SpaceX will delay the maiden flight of Starship, the spaceship designed to transport humans to Moon and Mars, as it is switching priorities to cyber defence and overcoming signal jamming, CEO Elon Musk said. The tech billionaire did not say what or who was causing these attacks on SpaceX. But Musk and his SpaceX-operated Starlink Internet satellite constellation has been assisting Ukraine to remain online after the Russian invasion. SpaceX has sent free Starlink terminals at the request of the Ukrainian government. Since then, these assets have apparently become a potential target of the Russian forces.
Starlink terminals are designed to beam signals directly to Earth via a network of satellites in low Earth orbit. These satellites have been useful in disaster-hit areas where the existing infrastructure was destroyed.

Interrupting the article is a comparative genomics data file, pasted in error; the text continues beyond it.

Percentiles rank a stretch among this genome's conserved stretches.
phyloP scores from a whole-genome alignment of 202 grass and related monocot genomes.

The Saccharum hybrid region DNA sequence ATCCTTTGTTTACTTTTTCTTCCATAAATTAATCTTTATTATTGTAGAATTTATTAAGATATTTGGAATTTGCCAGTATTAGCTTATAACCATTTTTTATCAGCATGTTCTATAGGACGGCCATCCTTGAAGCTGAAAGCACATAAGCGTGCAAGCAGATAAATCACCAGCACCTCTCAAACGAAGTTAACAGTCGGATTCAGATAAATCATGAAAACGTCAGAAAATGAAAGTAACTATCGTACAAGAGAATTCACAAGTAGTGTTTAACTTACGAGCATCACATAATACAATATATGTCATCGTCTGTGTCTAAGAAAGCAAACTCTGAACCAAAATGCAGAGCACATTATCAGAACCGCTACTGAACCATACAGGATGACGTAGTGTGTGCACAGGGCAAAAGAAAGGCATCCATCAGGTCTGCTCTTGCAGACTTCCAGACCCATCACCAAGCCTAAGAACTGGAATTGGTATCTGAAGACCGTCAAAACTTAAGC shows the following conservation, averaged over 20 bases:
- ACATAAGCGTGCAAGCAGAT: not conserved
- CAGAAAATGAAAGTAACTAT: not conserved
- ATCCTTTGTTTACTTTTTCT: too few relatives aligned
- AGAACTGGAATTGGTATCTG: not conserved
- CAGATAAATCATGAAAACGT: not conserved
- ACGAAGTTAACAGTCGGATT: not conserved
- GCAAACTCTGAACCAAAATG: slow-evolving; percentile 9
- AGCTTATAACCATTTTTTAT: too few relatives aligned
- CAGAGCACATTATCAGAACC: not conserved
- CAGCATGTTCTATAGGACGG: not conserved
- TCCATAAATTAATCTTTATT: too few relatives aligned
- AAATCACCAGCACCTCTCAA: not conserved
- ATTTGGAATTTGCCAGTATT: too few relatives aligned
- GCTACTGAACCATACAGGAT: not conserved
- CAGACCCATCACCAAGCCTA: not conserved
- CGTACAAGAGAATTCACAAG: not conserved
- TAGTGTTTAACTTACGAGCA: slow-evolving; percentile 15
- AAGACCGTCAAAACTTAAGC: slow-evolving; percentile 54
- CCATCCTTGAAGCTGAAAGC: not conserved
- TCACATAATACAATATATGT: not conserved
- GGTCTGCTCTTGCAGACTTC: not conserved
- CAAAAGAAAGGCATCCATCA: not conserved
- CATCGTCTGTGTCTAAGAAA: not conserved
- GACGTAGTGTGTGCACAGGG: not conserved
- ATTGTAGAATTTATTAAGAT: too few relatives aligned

Musk previously said Starlink was the only non-Russian communications system working in parts of Ukraine, “so probability of being targeted is high”. Later, he tweeted that some Starlink terminals near conflict areas were being jammed. However, the latest software update has managed to bypass the jamming, he added.
Given the situation, SpaceX has decided to focus on cyber defence and beat signal jamming for the time being and this could delay SpaceX's Moon and Mars plans. “SpaceX reprioritised to cyber defence & overcoming signal jamming. Will cause slight delays in Starship & Starlink V2,” Musk tweeted.
Starlink V2 is SpaceX's next-generation Starlink system. The latest Starship prototype is awaiting environmental review by the US Federal Aviation Administration. SpaceX said that the fully reusable Starship will be the world's most powerful launch vehicle ever developed, with the ability to carry in excess of 100 metric tonnes to space. SpaceX was hoping to launch the first uncrewed orbital flight of Starship in the next few months but Musk's tweet suggests the delay could be longer. No updated timeline has been shared so far.
NASA has tapped the Starship vehicle to land astronauts on the Moon for its Artemis mission.
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